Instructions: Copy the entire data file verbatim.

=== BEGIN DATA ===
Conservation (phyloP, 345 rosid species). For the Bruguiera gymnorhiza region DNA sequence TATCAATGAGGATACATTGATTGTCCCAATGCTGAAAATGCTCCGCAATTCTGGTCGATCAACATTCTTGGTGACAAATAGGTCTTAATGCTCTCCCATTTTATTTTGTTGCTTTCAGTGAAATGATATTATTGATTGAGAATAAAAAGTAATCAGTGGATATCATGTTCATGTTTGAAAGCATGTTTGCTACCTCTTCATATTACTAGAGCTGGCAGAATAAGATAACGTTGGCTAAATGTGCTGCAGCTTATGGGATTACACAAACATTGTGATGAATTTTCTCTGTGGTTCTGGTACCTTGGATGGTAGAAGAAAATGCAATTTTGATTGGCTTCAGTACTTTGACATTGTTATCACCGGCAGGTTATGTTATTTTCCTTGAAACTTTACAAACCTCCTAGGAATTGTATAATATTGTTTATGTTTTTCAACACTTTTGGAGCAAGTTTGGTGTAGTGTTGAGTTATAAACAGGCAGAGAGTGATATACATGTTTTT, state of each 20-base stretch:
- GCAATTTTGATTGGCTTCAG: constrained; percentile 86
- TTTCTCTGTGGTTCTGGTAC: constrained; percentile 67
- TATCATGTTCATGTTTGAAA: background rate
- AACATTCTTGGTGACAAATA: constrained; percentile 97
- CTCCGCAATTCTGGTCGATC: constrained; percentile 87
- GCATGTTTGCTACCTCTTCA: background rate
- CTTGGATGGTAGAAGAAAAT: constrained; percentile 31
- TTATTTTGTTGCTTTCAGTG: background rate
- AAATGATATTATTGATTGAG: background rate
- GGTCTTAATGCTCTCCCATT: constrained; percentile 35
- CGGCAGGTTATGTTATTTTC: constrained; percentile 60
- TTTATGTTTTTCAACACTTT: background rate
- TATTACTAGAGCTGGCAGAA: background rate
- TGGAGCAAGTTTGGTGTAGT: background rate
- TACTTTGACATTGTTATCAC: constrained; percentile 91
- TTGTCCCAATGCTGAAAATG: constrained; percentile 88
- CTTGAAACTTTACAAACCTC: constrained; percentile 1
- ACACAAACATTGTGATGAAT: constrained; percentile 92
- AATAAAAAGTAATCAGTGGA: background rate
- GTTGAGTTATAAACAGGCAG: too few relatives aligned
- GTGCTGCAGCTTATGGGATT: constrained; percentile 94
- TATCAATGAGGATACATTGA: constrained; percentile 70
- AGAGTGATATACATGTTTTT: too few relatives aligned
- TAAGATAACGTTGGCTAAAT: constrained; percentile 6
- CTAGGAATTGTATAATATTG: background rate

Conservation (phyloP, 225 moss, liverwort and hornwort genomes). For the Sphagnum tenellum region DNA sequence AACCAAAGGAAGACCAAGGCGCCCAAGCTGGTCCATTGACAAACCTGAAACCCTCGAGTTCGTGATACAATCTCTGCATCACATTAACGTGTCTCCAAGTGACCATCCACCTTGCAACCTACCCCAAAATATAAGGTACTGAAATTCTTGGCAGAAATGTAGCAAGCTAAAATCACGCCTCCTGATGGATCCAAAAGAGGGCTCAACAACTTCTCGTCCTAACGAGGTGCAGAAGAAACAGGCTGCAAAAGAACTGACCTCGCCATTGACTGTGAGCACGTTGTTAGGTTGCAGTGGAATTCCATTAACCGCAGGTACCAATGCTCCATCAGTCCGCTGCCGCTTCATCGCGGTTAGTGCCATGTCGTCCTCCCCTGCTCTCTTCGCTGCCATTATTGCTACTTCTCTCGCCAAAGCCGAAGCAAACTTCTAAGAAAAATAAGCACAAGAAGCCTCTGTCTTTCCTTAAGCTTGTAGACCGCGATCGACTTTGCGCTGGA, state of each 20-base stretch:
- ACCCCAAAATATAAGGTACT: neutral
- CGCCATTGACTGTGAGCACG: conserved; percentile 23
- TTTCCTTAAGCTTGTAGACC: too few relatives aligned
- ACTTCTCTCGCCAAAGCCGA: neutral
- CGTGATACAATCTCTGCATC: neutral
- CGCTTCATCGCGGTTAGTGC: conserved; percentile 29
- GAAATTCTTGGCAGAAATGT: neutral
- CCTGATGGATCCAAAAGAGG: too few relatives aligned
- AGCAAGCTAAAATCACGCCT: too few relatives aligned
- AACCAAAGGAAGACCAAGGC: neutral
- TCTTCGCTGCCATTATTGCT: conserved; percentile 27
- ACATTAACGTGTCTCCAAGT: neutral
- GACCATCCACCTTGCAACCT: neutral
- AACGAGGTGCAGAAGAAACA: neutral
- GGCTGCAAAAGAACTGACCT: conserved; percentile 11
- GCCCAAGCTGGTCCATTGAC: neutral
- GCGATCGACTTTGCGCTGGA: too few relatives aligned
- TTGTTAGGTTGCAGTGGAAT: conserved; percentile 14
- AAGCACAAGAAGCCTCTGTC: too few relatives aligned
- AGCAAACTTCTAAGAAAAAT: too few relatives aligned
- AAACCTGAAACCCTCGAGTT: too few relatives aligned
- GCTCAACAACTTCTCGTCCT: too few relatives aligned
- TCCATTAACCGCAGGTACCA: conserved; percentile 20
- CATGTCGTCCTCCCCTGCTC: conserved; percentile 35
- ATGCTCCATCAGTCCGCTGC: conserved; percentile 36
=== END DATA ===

Conservation (phyloP, 345 rosid species). For the Bruguiera gymnorhiza region DNA sequence TATCAATGAGGATACATTGATTGTCCCAATGCTGAAAATGCTCCGCAATTCTGGTCGATCAACATTCTTGGTGACAAATAGGTCTTAATGCTCTCCCATTTTATTTTGTTGCTTTCAGTGAAATGATATTATTGATTGAGAATAAAAAGTAATCAGTGGATATCATGTTCATGTTTGAAAGCATGTTTGCTACCTCTTCATATTACTAGAGCTGGCAGAATAAGATAACGTTGGCTAAATGTGCTGCAGCTTATGGGATTACACAAACATTGTGATGAATTTTCTCTGTGGTTCTGGTACCTTGGATGGTAGAAGAAAATGCAATTTTGATTGGCTTCAGTACTTTGACATTGTTATCACCGGCAGGTTATGTTATTTTCCTTGAAACTTTACAAACCTCCTAGGAATTGTATAATATTGTTTATGTTTTTCAACACTTTTGGAGCAAGTTTGGTGTAGTGTTGAGTTATAAACAGGCAGAGAGTGATATACATGTTTTT, state of each 20-base stretch:
- GCAATTTTGATTGGCTTCAG: constrained; percentile 86
- TTTCTCTGTGGTTCTGGTAC: constrained; percentile 67
- TATCATGTTCATGTTTGAAA: background rate
- AACATTCTTGGTGACAAATA: constrained; percentile 97
- CTCCGCAATTCTGGTCGATC: constrained; percentile 87
- GCATGTTTGCTACCTCTTCA: background rate
- CTTGGATGGTAGAAGAAAAT: constrained; percentile 31
- TTATTTTGTTGCTTTCAGTG: background rate
- AAATGATATTATTGATTGAG: background rate
- GGTCTTAATGCTCTCCCATT: constrained; percentile 35
- CGGCAGGTTATGTTATTTTC: constrained; percentile 60
- TTTATGTTTTTCAACACTTT: background rate
- TATTACTAGAGCTGGCAGAA: background rate
- TGGAGCAAGTTTGGTGTAGT: background rate
- TACTTTGACATTGTTATCAC: constrained; percentile 91
- TTGTCCCAATGCTGAAAATG: constrained; percentile 88
- CTTGAAACTTTACAAACCTC: constrained; percentile 1
- ACACAAACATTGTGATGAAT: constrained; percentile 92
- AATAAAAAGTAATCAGTGGA: background rate
- GTTGAGTTATAAACAGGCAG: too few relatives aligned
- GTGCTGCAGCTTATGGGATT: constrained; percentile 94
- TATCAATGAGGATACATTGA: constrained; percentile 70
- AGAGTGATATACATGTTTTT: too few relatives aligned
- TAAGATAACGTTGGCTAAAT: constrained; percentile 6
- CTAGGAATTGTATAATATTG: background rate

Conservation (phyloP, 225 moss, liverwort and hornwort genomes). For the Sphagnum tenellum region DNA sequence AACCAAAGGAAGACCAAGGCGCCCAAGCTGGTCCATTGACAAACCTGAAACCCTCGAGTTCGTGATACAATCTCTGCATCACATTAACGTGTCTCCAAGTGACCATCCACCTTGCAACCTACCCCAAAATATAAGGTACTGAAATTCTTGGCAGAAATGTAGCAAGCTAAAATCACGCCTCCTGATGGATCCAAAAGAGGGCTCAACAACTTCTCGTCCTAACGAGGTGCAGAAGAAACAGGCTGCAAAAGAACTGACCTCGCCATTGACTGTGAGCACGTTGTTAGGTTGCAGTGGAATTCCATTAACCGCAGGTACCAATGCTCCATCAGTCCGCTGCCGCTTCATCGCGGTTAGTGCCATGTCGTCCTCCCCTGCTCTCTTCGCTGCCATTATTGCTACTTCTCTCGCCAAAGCCGAAGCAAACTTCTAAGAAAAATAAGCACAAGAAGCCTCTGTCTTTCCTTAAGCTTGTAGACCGCGATCGACTTTGCGCTGGA, state of each 20-base stretch:
- ACCCCAAAATATAAGGTACT: neutral
- CGCCATTGACTGTGAGCACG: conserved; percentile 23
- TTTCCTTAAGCTTGTAGACC: too few relatives aligned
- ACTTCTCTCGCCAAAGCCGA: neutral
- CGTGATACAATCTCTGCATC: neutral
- CGCTTCATCGCGGTTAGTGC: conserved; percentile 29
- GAAATTCTTGGCAGAAATGT: neutral
- CCTGATGGATCCAAAAGAGG: too few relatives aligned
- AGCAAGCTAAAATCACGCCT: too few relatives aligned
- AACCAAAGGAAGACCAAGGC: neutral
- TCTTCGCTGCCATTATTGCT: conserved; percentile 27
- ACATTAACGTGTCTCCAAGT: neutral
- GACCATCCACCTTGCAACCT: neutral
- AACGAGGTGCAGAAGAAACA: neutral
- GGCTGCAAAAGAACTGACCT: conserved; percentile 11
- GCCCAAGCTGGTCCATTGAC: neutral
- GCGATCGACTTTGCGCTGGA: too few relatives aligned
- TTGTTAGGTTGCAGTGGAAT: conserved; percentile 14
- AAGCACAAGAAGCCTCTGTC: too few relatives aligned
- AGCAAACTTCTAAGAAAAAT: too few relatives aligned
- AAACCTGAAACCCTCGAGTT: too few relatives aligned
- GCTCAACAACTTCTCGTCCT: too few relatives aligned
- TCCATTAACCGCAGGTACCA: conserved; percentile 20
- CATGTCGTCCTCCCCTGCTC: conserved; percentile 35
- ATGCTCCATCAGTCCGCTGC: conserved; percentile 36